Robert Heath v. Google Inc.

Filing 199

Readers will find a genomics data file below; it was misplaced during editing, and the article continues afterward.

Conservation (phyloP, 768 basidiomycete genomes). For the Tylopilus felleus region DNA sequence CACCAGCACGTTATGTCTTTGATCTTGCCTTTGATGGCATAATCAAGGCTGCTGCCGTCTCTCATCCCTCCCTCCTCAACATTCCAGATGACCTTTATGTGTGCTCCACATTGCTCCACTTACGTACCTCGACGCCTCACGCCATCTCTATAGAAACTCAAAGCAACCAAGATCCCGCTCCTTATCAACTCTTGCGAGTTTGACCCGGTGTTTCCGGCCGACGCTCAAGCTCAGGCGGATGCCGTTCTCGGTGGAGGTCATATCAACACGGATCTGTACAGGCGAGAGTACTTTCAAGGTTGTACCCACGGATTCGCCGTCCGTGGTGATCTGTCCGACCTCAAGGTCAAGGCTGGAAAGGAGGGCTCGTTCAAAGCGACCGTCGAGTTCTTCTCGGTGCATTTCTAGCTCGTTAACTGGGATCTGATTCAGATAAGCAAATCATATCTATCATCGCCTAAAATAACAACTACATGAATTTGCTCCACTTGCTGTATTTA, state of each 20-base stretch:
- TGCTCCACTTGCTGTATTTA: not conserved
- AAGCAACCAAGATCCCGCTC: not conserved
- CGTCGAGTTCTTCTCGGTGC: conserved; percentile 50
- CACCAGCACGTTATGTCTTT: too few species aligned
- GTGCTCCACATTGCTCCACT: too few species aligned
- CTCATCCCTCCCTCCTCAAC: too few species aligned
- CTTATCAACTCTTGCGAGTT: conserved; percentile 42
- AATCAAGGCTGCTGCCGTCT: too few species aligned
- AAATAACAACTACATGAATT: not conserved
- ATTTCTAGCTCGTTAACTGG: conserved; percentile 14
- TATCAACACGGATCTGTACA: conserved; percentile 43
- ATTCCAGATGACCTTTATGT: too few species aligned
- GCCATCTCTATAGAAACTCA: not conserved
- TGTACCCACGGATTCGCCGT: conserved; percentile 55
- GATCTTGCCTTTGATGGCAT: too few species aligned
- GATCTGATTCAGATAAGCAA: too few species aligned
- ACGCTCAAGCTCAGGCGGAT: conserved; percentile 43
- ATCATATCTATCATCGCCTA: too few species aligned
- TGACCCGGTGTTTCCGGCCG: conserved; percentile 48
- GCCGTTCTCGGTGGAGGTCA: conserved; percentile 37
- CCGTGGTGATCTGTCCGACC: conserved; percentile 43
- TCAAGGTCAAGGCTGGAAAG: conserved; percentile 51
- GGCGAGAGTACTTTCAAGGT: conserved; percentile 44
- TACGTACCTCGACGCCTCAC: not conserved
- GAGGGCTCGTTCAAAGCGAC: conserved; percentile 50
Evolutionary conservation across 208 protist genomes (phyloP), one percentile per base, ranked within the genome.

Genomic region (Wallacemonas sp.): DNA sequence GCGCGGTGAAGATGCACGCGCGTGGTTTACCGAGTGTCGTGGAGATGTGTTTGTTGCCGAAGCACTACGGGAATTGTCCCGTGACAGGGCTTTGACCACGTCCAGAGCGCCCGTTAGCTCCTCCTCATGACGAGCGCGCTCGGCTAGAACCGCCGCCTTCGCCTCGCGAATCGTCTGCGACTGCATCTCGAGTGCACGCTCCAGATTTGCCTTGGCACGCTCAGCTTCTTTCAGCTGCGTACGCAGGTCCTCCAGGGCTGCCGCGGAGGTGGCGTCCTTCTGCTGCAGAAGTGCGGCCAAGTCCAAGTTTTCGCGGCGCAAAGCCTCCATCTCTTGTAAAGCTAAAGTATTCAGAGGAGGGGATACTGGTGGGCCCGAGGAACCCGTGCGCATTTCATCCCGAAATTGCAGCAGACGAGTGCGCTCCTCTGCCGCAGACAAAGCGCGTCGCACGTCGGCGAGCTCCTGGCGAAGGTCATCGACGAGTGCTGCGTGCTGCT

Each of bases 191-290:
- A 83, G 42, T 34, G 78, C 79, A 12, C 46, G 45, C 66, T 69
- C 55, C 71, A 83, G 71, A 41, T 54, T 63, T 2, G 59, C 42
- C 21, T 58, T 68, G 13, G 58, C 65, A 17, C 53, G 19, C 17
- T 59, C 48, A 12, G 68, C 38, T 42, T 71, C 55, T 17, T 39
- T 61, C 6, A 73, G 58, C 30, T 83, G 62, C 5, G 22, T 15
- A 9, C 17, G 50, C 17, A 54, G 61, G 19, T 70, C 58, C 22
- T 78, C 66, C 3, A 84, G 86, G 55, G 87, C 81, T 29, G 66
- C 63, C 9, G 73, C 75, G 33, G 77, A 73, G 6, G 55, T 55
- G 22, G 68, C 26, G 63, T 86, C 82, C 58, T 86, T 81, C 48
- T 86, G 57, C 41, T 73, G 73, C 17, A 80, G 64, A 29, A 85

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1 2 UNITED STATES DISTRICT COURT 3 NORTHERN DISTRICT OF CALIFORNIA 4 SAN JOSE DIVISION 5 6 ROBERT HEATH, ET AL., Plaintiffs, 7 v. 8 9 Case No. 15-cv-01824-BLF GOOGLE INC., Defendant. 10 ORDER REQUIRING RESPONSE IN PART AND DENYING IN PART DEFENDANT’S MOTION FOR RELIEF FROM NONDISPOSITIVE PRETRIAL ORDER United States District Court Northern District of California 11 12 13 14 Defendant Google Inc. (“Google”) filed a Motion for Relief from Magistrate Judge Howard R. Lloyd’s Nondispositive Pretrial Order. Mot., ECF 195; Order, ECF 185. Google asks this Court to revise Judge Lloyd’s order in three respects: (1) to expand the scope of Google’s first 15 interrogatory; (2) to allow Google to serve written discovery on all Opt-In Plaintiffs; and (3) to 16 depose up to 66 Opt-In Plaintiffs in person, representing 25% of Opt-In Plaintiffs. The Court has 17 18 19 20 21 reviewed Google’s Motion, Judge Lloyd’s Order, and the parties’ Discovery Dispute Joint Report (“Joint Report”), ECF 174. Pursuant to Civil L.R. 72-2, the Court ORDERS Plaintiffs to file a response to Defendant’s motion as to the first grounds for relief only, involving the scope of Google’s first interrogatory. Plaintiffs shall file a response of no more than 5 pages on or before August 24, 2017. For the reasons below, the Court DENIES Google’s motion as to its remaining 22 grounds for relief. 23 24 25 26 27 28 I. LEGAL STANDARD A district court may refer nondispositive pretrial matters to a magistrate judge under 28 U.S.C. § 636(b)(1)(A). The district court “may reconsider any pretrial matter under this subparagraph (A) where it has been shown that the magistrate judge’s order is clearly erroneous or contrary to law.” 28 U.S.C. § 636(b)(1)(A); see also Fed. R. Civ. P. 72(a). On review of a 1 nondispositive order, “the magistrate’s factual determinations are reviewed for clear error, and the 2 magistrate’s legal conclusions are reviewed to determine whether they are contrary to law.” Perry 3 v. Schwarzenegger, 268 F.R.D. 344, 348 (N.D. Cal. 2010). This standard is highly deferential – 4 the district judge may not simply substitute his or her judgment for that of the magistrate judge. 5 Grimes v. City and Cnty. of San Francisco, 951 F.2d 236, 241 (9th Cir. 1991). 6 II. DISCUSSION 7 Plaintiff Cheryl Fillekes (“Fillekes”) on behalf of a conditionally certified class of 8 engineering job applicants over the age of 40 who were denied employment at Google (“Opt-In 9 Plaintiffs”) brings this action against Google for an alleged violation of the federal Age Discrimination in Employment Act (“ADEA”). The parties have continuously disagreed on the 11 United States District Court Northern District of California 10 content and scope of discovery involving the Opt-In Plaintiffs, which culminated in the filing of 12 Discovery Dispute Joint Report # 5, ECF 174. Judge Lloyd issued an order on the scope and 13 extent of Opt-In discovery on July 27, 2017. ECF 185. As discussed above, this Court requires 14 briefing on Google’s motion for relief as it relates to the language of Google’s interrogatory at 15 issue. The Court now turns to Google’s requests that Judge Lloyd’s Order be modified to (1) 16 subject all Opt-In Plaintiffs to written discovery, Mot. 3-4, and (2) allow Google to depose up to 17 66 Opt-Ins in-person rather than remotely via video. Id. at 4-5. 18 A. 19 The Court first considers whether Judge Lloyd’s order imposing written discovery on a Limitations on Opt-In Written Discovery 20 sample of 75 Opt-Ins was “clearly erroneous or contrary to law.” 28 U.S.C. § 636(b)(1)(A); see 21 also Fed. R. Civ. P. 72(a). Google sought to obtain written discovery from all 264 Opt-In 22 Plaintiffs in the form of interrogatories and requests for production of documents. Mot. 3. Google 23 argues that limited responses from all Opt-Ins is necessary to defend this case and without written 24 discovery from all Opt-Ins, Google cannot adequately select Opt-Ins to depose or prepare its 25 motion for decertification of the class. Joint Report 2. Plaintiffs argue that requiring only a 26 sampling of Opt-Ins to respond to written discovery is more appropriate based on Wellens v. 27 Daiichi Sankyo Inc., No. C-13-00581-WHO(DMR), 2014 WL 7385990 (N.D. Cal. Dec. 29, 2014) 28 (holding that full discovery from all opt-ins undermines the purpose of collective actions). In the 2 1 Joint Report, Plaintiffs sought to limit Google’s written discovery to a sample of 30 Opt-Ins. Judge Lloyd ordered that Google could propound written discovery on a random selection 2 3 of 75 Opt-Ins.1 Order 3. That result is more than twice than the number Plaintiffs desired (30), but 4 still considerably less than the total number of Opt-Ins (approximately 264) that Google sought to 5 include. In its motion for relief, Google repeats its argument that reliance on Wellens is misplaced 6 because the resulting line of cases conflates opt-in plaintiffs in collective actions under 29 U.S.C. 7 § 216(b) with absent class members in a case under Federal Rule of Civil Procedure 23. Mot. 3. 8 Google cites three cases from outside of this district where the courts permitted discovery of all 9 Opt-Ins in conditionally certified collective actions. Id. Google further attempted to distinguish this case from Wellens, arguing that Google does not have the key information it needs from 11 United States District Court Northern District of California 10 candidates whereas the defendant in Wellens admitted it already possessed its employees’ 12 information. 2014 WL 7385990, at *3. In response to Google’s argument, Plaintiffs pointed out 13 that Google also already has extensive information on the candidates, and that the central issue in 14 dispute involves what Google knew at the time it made its hiring decision, not something only the 15 Opt-Ins knew. Joint Report 7. Moreover, Wellens itself involved a collective action and declined 16 to follow the cases cited by Google, ultimately holding that “requiring full discovery from all opt- 17 ins undermines the purpose and utility of collective actions. Defendant does not need discovery 18 from every opt-in Plaintiff in order to mount a challenge to class treatment.” 2014 WL 7385990 at 19 *3. The Court recognizes that Judge Lloyd did not explicitly analyze Wellens and its related 20 21 cases in his order. However, this Court already made clear to the parties at the Case Management 22 Conference on June 6, 2017 that it agrees with the Wellens approach regarding the scope of Opt-In 23 discovery in a collective action. See CMC Tr. at 8:20-9:7, ECF 173. In his order permitting only a 24 sampling of the Opt-Ins for written discovery, Judge Lloyd recognized that the parties have 25 1 26 27 28 Google states in it motion that Judge Lloyd misunderstood its request regarding the number of Opt-Ins that should respond to written discovery. Google has always sought written discovery from all Opt-Ins and only offered 120 Opt-Ins as a “back-up” option if Judge Lloyd ordered sampling. Mot. 3. The Court finds that Judge Lloyd properly considered Google’s “back-up” number in his order, since he clearly first concluded that a sampling, rather than full discovery, was appropriate in this case. 3 1 already discussed Opt-In discovery with this Court “on several occasions.” Order 1. Judge Lloyd 2 further acknowledged that this Court instructed that discovery in this case should be “limited” and 3 “not the full discovery that might be taken from a ‘full-fledged’…named plaintiff.” Id. 2. Further, 4 Judge Lloyd conducted his own “lengthy” hearing on the instant dispute on July 26, 2017 and 5 decided to strike a balance between avoiding prejudice to Google from overly-restricted discovery, 6 and alleviating the burden of serving Opt-Ins with “tangentially relevant” discovery. Id. 7 The Court finds that Judge Lloyd’s decision to subject a random sample of 75 Opt-Ins to 8 Google’s written discovery fell well within his discretion and was not clearly erroneous or 9 contrary to law. Judge Lloyd’s order reflected the guidance articulated by this Court at the June 6, 2017 CMC regarding its application of a Wellens approach to this case. Ultimately, Google’s 11 United States District Court Northern District of California 10 argument that Wellens should not apply here is simply not persuasive. Judge Lloyd properly 12 weighed the prejudice to Google against the burden on the Opt-Ins in adopting his sampling 13 approach for written discovery and choosing 75 Opt-Ins as the limit. Thus, Google’s motion for 14 relief from Judge Lloyd’s order on the basis that Google should be able to serve written discovery 15 on all Opt-Ins is DENIED. 16 B. Limitations on Opt-In Depositions 17 Google also requests relief from Judge Lloyd’s order on the number of Opt-In depositions 18 that Google may conduct. Relatedly, Google asks this Court to order that Google be allowed to 19 take all of its depositions of the Opt-Ins in person rather than remotely via video. Google bases 20 the number of depositions it requests on the number of all Opt-Ins in the case. Google seeks to 21 depose up to 25% of all Opt-Ins (approximately 66 Opt-Ins based on 264 total Opt-Ins) for up to 3 22 hours each, in addition to deposing anyone signing a declaration on behalf of Plaintiffs. Mot. 3. 23 Plaintiffs offered to make 25 Opt-Ins available for depositions, all of which would be conducted 24 by video. Id. 4. 25 Judge Lloyd ordered that Google may select 35 Opt-Ins for a deposition not to exceed 3 26 hours. Order 3. Google may choose to depose any of the Opt-Ins, and is not limited to the 75 Opt- 27 Ins selected for written discovery. Id. Furthermore, the deposition questions are not limited by the 28 scope of the written discovery. Id. Judge Lloyd also allowed Google to take 5 depositions in 4 1 person, but ordered that at least 30 must be conducted by video. Google argues that “no legal 2 basis” exists for the limitation on the number of depositions, and further argues that the video 3 deposition requirement puts Google at a severe disadvantage. 4 Federal Rule of Civil Procedure 30(b)(4) provides that the court may on motion order “that 5 a deposition be taken by telephone or other remote means.” Fed. R. Civ. P. 30(b)(4). Judge Lloyd 6 properly considered Plaintiffs request that all depositions be conducted by video, and determined 7 that Google could take up to 5 depositions in person. In support of its position that Judge Lloyd’s 8 decision lacks any legal basis, Google borrows arguments from the defendants in a civil rights 9 action brought by a single plaintiff pursuant to 42 U.S.C. § 1983. See Mot. 5 (citing Clinton v. California Dep't of Corr., No. S-05-1600, 2008 WL 5068586, at *2 (E.D. Cal. Nov. 25, 2008)). In 11 United States District Court Northern District of California 10 Clinton, the court requested that the defendants consider taking the plaintiff’s deposition by 12 remote or telephonic means pursuant to Rule 30(b)(4). When defendants responded that taking the 13 deposition of the only plaintiff via remote means would deprive defense counsel of the ability to 14 observe the plaintiff’s demeanor in preparation for trial, the court declined to require that the 15 deposition be remote. 2008 WL 5068586, at *2. The instant collective action is not comparable 16 to Clinton, and any potential prejudice to defendants from video depositions is cured by Judge 17 Lloyd’s decision to allow Google to conduct 5 depositions in person. 18 Again, Judge Lloyd’s order on the number and method of depositions was a proper 19 exercise of his discretion. See Grimes v. City & Cnty. of San Francisco, 951 F.2d 236, 241 (9th 20 Cir. 1991) (“The reviewing court may not simply substitute its judgment for that of the deciding 21 court.”) Judge Lloyd determined that 35 depositions, with up to 5 conducted in-person, was fair to 22 both sides and allowed Google to adequately protect its interests while avoiding placing an undue 23 burden on the Opt-In Plaintiffs and their attorneys. Judge Lloyd’s number was, again, more than 24 Plaintiffs desired but less than Google requested. Google cites no case law that would require the 25 Court to alter Judge Lloyd’s determination on this point. Rather, Google seems only to argue that 26 courts have exercised their discretion differently than did Judge Lloyd, and this Court should 27 substitute its own judgment here. Such an argument ignores the standard of review on a motion 28 for relief from a nondispositive pre-trial order. This portion of Judge Lloyd’s order was not 5 1 clearly erroneous or contrary to law. As such, the Court DENIES Google’s request that Judge 2 Lloyd’s order be revised to allow Google to depose up to 66 Opt-Ins in person. 3 III. ORDER 4 As explained at the outset, Plaintiffs are ORDERED to file a response to Google’s motion 5 for relief as to Google’s first request only: that the Opt-Ins’ interrogatory responses should not be 6 limited to information that supports their claim. Mot. 1. Plaintiffs response of not more than 5 7 pages shall be filed on or before August 24, 2017. Pursuant to Civil L.R. 72-2, Plaintiffs need not 8 respond to Google’s arguments for relief from Judge Lloyd’s determination regarding the amount 9 of Opt-In written discovery or depositions, as Google’s motion for relief based on these grounds is 10 DENIED. United States District Court Northern District of California 11 12 IT IS SO ORDERED. 13 14 15 16 Dated: August 14, 2017 ______________________________________ BETH LABSON FREEMAN United States District Judge 17 18 19 20 21 22 23 24 25 26 27 28 6